It was shown on many PBS stations on Thursday, June 23, 2005. The show had just started when I turned on the TV to put in a movie DVD, but 60 seconds of this compelling program was enough to convince my husband & me to watch this one first.
The most ordinary looking people have the most extraordinary voices and ambitions and backgrounds. You learn their life stories, hear some wonderful singing, and wish every one could win the chance to sing; the judges had a terrible time deciding! After you see the show- Google the names of the winners and you can see what has happened to them in the two-year interval since the original series was broadcast in England.
Man of the House (2005)
Tommy Lee Jones - a treat for the Mature Woman!
Ridiculous premise? Absolutely.
Predictable plot line? Unfortunately.
But I'll tell you what, when I saw this movie, the solidly-packed audience found it quite hilarious, and so did I. Of course, the Austin setting was a plus for me, and it was the first movie filmed around UT that was allowed to use the name and logos. It was fun to see local landmarks including Buffalo Billiards, Threadgill's, the campus and the Governor's mansion, but how could Tommy Lee Jones go to Threadgill's and leave without eating one deep-fried dill pickle??
I made a unofficial poll of the women that I know who are over 40 years of age, and every single one said , " I LOVE Tommy Lee Jones!" If that is part of his demographic, this movie should do really well, with TLJ delivering zingers in that cowboy voice, admitting to his 55+ years, and keeping his smiles for the womanly Anne Archer while wrangling the herd of young cheerleaders.
The supporting cast was also fun to watch - just remember this is not a film - it's a MOVIE!
If You Could Only Cook (1935)
Charming B&W comedy with WiseGuys
The Austin Film Society showed this entertaining old film last week on election night. The receptive audience found laughs in many lines that still seem current, especially about unemployment, the want ads and being broke.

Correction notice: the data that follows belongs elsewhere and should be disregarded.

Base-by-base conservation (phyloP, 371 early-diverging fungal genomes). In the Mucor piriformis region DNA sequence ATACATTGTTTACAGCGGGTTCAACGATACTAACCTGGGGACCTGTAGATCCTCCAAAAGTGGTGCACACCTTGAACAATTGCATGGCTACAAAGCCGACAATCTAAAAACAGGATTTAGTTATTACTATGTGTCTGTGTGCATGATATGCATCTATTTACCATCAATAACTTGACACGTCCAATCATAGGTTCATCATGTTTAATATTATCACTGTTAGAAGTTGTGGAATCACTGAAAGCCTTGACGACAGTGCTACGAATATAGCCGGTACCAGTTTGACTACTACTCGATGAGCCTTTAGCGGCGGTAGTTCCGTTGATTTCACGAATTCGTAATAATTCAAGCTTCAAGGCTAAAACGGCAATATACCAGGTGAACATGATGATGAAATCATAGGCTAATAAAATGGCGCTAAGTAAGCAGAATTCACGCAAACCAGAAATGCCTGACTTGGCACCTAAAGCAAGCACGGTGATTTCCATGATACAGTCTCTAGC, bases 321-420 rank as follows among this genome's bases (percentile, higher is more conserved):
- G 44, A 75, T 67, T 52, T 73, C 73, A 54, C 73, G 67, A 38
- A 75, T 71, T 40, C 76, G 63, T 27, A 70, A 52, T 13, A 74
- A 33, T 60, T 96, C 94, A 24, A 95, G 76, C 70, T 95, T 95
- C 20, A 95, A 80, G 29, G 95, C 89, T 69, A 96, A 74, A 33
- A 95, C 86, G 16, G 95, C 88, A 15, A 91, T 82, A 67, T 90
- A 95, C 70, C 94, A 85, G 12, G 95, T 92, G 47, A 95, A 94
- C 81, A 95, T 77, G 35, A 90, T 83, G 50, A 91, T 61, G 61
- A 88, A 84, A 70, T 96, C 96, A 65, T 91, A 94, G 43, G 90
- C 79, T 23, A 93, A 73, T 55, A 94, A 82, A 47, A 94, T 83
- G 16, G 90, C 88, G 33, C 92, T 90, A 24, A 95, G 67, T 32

Jean Arthur looked lovely in this movie, and Herbert Marshall was perfect. What a wonderful voice that man had! My husband thinks that his walk may have inspired C3PO's formal motions, although the robot had a metal leg, not a wooden one like Mr. Marshall's.
Lionel Stander was already in full bellow, many decades before 'Hart to Hart', and Leo Carillo was a treat as the gangster employer. It was a surprise to hear them use the term 'wise guy' for a prospective member - I didn't realize it was already being used back then.
Rock Follies of '77 (1977)
Rock Follies DVD Please!
I agree with the previous poster, and wish this were on DVD. Is there a master "Wish List" anywhere?? I'd also want to add "My Mother Fred" to that list if it exists!
Rock Follies was a wonderful series, and I would dearly love to revisit it. It played on PBS in the Chicago area, I think. It was worth the trouble to juggle schedules in order to enjoy this one as a couple, since it was romantic, dramatic, musical, and funny. I do remember the hair commercials by Rula Lenska, who was quite a character.
One song that has always haunted me was sung by the group while dressed in WW2 uniform - something like "Glenn Miller is missing, why do I feel so cold?" There were recent articles about the centenary of Glenn Miller's birth, which made me remember this show.
The Last Polka (1985)
Please put this on DVD!
The DVD of "A Mighty Wind" was so much fun I had to see what older comedies by cast members were available. This romp with Eugene Levy and John Candy was such a favorite, it's a shame it's not available. I would love to be able to see "The Last Polka" again, preferably on DVD. Wish it could appear in time for the 10th anniversary of the death of John Candy (he died in March 1994). I sure would like to see him polka-swinging with Eugene Levy once more.
People in our family still use that catchphrase: Cabbage rolls & coffee! MMMM, MMMMMM, GOOD!
Viewed the movie with an audience last night - audience and cast comments
I saw this movie last night at an Austin Film Society screening, with a very receptive audience. I'm sure someone else will write the in-depth, perceptive review, but I happen to like the shallow stuff:
Whether intended by the makers or not, this audience found some hilarious double entendres (e.g. George Sanders showing off his 9-inch telescope).
A scene with inappropriate dubbing of Mr. Sanders' singing voice brought groans. I would have liked to hear him sing. (Audrey Hepburn's real voice should have been used in 'My Fair Lady', too!)
The older sister of the main character looked so much like Jessica Fletcher that my husband suspected a relationship and we looked her up. The actress was Moyna MacGill, the mother of Angela Lansbury... it was fascinating to see the similarity in motions and gestures.
The family's cook was played by Sara Algood. One of her other roles was as the matron Morton in 'Roxie Hart', the forerunner to 'Chicago'.
There was something very charming about seeing George Sanders without the cynicism.